Bringing acres back to row crop
Are you thinking about bringing new acres into row crop production in 2011? How would that affect your eligibility for USDA farm program benefits? What other information do you need to report to your local Farm Service Agency office for 2011?
If you haven’t signed up for the Direct and Countercyclical Payment program and the Average Crop Revenue Election yet this year, you need to do so to stay eligible. Sign-up deadline for DCP and ACRE is June 1, but you are encouraged to do it now. With spring planting only a couple months away, signing up now will ease potentially long wait times and scheduling conflicts that arise as the deadline approaches.
“Also, now is the time to check with your county FSA office to see if you have all your paperwork in order and the proper forms filled out,” says Beth Grabau, public relations and outreach specialist at the Iowa FSA state office in Des Moines. “Always, when in doubt, call your local FSA office for guidance.” The website www.fsa.
usda.gov has helpful information, too.
Changes occur often to FSA programs and new farm programs enacted into law throughout the year. Your local FSA staff works hard to ensure you have all needed forms on file or that you are notified when extra forms or documentation is needed.
Grabau provides the following answers to questions from readers.
Question: I’m considering bringing land into production, land that has an existing farm number but it hasn’t been farmed in the past. What do I need to do?
Answer: First, let’s define past. In 1986, the highly erodible and wetland conservation compliance language was passed. At that time, all cropland was given a highly erodible land, or HEL, determination. Cropland was classified as being either highly erodible or non-highly erodible.
Producers were notified of the determination for each field. An HEL determination requires that an approved conservation system be applied to the land to be eligible for any USDA benefit.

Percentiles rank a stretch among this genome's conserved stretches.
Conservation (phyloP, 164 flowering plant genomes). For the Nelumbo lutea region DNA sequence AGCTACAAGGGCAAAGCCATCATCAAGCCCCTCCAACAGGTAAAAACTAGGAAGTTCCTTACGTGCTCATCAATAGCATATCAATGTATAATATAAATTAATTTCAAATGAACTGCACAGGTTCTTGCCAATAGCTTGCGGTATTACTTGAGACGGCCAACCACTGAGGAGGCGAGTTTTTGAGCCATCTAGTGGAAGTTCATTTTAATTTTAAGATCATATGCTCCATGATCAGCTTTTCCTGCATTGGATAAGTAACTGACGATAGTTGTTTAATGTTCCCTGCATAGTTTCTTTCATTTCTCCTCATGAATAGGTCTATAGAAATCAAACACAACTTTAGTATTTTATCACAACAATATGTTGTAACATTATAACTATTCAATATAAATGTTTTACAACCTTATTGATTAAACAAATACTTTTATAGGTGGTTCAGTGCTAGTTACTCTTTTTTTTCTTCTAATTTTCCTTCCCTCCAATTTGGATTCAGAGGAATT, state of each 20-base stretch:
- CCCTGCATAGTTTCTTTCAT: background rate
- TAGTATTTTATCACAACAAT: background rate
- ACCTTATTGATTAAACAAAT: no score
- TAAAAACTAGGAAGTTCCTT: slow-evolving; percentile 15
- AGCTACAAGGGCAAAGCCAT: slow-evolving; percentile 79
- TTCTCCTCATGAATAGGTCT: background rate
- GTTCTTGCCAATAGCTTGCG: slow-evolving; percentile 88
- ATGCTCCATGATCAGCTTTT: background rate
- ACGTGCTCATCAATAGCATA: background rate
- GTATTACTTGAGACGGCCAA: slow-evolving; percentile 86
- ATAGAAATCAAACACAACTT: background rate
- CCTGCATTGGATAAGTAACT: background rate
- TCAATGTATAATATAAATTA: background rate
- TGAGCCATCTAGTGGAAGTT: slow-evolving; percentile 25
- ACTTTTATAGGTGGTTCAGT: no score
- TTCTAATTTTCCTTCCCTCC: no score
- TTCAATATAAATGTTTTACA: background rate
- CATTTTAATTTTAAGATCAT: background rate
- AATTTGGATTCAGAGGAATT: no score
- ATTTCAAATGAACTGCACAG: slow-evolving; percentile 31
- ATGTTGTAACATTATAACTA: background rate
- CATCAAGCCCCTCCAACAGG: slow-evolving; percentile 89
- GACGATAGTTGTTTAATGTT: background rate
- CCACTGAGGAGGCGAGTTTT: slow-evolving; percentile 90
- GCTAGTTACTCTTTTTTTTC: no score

If you are considering bringing new land with an existing number into production, review the determination for the field at your local FSA office. If a determination hasn’t been made on the area in question, file an AD-1026. An HEL determination will be made and if applicable, a conservation system will need to be applied to this new land being brought into production.
If a determination was made and it is HEL, follow the conservation system set up. This may require a review with NRCS. If the determination was non-highly erodible, no further action is needed.
Producers should also file an AD-1026 before installing new drainage tile, or repairing an existing drainage system, etc. Conducting these activities could be considered in violation of wetland provisions.
Conservation compliance violations can result in a penalty and in some cases ineligibility for FSA program benefits. These penalties can be severe, so please check before beginning any activity.
Question: We have some land we decided to not re-enroll into CRP during the last general sign-up and also some land that was not accepted into CRP. What do we need to do to bring this land back into row-crop production?
Answer: Generally, fields that were enrolled into the Conservation Reserve Program during a general sign-up are highly erodible. These fields require that an approved conservation system be applied before bringing this land back into production. Farmers should review the HEL determination and their conservation system with the local NRCS office. Remember, violation of conservation compliance regulations can result in a penalty and in some cases ineligibility of USDA farm program benefits.
Before making the decision about enrolling or re-enrolling land into CRP, review your conservation system and soil types. You may be able to use CRP to isolate problem areas and reduce your risk for conservation compliance-related issues.
This article published in the February, 2011 edition of WALLACES FARMER.